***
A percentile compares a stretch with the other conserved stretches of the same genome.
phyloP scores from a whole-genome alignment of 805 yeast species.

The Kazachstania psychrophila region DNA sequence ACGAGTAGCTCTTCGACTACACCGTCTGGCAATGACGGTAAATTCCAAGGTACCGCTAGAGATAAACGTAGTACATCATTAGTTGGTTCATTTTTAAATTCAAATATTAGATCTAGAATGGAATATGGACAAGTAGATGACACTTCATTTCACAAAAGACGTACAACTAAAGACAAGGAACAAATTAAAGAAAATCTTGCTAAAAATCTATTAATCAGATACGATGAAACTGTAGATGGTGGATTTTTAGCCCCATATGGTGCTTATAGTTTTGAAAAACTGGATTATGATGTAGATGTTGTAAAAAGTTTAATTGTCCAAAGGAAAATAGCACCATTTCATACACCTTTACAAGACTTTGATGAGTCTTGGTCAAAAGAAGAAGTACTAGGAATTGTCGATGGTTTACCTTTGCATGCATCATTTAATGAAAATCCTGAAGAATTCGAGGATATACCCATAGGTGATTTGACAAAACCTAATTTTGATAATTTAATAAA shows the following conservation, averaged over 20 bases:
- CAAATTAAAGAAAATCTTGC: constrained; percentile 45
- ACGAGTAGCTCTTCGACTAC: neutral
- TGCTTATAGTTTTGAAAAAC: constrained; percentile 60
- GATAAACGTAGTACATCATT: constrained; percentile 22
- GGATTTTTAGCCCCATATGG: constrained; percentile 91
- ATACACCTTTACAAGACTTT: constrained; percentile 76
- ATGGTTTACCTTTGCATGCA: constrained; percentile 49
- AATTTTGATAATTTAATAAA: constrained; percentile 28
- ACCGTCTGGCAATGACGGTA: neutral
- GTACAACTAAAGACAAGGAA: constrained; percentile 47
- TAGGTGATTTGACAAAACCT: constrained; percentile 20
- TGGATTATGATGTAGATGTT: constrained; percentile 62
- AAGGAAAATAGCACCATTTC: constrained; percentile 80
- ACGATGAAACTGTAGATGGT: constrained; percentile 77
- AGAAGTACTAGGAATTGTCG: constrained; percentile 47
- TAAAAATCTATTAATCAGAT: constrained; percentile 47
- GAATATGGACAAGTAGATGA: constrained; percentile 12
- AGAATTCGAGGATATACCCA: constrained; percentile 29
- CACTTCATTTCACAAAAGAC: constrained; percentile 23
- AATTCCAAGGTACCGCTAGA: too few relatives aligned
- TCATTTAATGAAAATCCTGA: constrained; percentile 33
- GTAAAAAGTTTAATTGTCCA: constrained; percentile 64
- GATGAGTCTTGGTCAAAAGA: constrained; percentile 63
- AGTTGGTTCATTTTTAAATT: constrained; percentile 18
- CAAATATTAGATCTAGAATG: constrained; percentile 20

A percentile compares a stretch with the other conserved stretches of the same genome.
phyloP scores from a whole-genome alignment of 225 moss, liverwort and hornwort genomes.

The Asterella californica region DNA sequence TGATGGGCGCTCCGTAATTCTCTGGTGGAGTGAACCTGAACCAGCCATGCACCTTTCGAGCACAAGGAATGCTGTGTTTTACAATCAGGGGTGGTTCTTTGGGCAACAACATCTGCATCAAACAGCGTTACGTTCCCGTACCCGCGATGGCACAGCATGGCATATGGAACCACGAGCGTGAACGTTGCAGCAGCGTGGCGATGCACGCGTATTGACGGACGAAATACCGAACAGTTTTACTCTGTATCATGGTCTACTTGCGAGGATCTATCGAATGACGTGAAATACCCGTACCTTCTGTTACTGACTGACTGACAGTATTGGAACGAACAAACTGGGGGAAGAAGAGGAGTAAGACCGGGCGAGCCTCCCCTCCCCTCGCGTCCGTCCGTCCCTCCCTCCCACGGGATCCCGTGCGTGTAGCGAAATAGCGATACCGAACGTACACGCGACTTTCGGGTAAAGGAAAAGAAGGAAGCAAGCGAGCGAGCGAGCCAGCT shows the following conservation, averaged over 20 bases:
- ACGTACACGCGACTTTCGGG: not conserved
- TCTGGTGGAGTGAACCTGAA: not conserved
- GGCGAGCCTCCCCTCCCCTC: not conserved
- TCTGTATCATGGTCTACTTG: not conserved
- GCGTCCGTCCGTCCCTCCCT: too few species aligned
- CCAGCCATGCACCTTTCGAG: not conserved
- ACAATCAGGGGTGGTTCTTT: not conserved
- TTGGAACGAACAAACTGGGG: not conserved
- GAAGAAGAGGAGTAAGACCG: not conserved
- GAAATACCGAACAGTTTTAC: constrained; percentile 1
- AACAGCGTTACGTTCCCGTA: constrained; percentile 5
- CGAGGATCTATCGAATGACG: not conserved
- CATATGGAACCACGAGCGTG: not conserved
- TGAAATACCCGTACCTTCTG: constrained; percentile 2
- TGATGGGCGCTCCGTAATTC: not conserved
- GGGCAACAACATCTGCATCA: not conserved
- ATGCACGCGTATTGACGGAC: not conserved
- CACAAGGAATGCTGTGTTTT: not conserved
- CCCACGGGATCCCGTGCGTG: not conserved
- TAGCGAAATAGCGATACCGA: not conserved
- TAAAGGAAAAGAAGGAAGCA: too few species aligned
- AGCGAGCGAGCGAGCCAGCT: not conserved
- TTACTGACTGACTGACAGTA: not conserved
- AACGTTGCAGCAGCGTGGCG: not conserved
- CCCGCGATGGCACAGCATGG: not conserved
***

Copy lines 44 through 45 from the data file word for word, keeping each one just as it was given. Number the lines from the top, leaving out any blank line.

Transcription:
- CATATGGAACCACGAGCGTG: not conserved
- TGAAATACCCGTACCTTCTG: constrained; percentile 2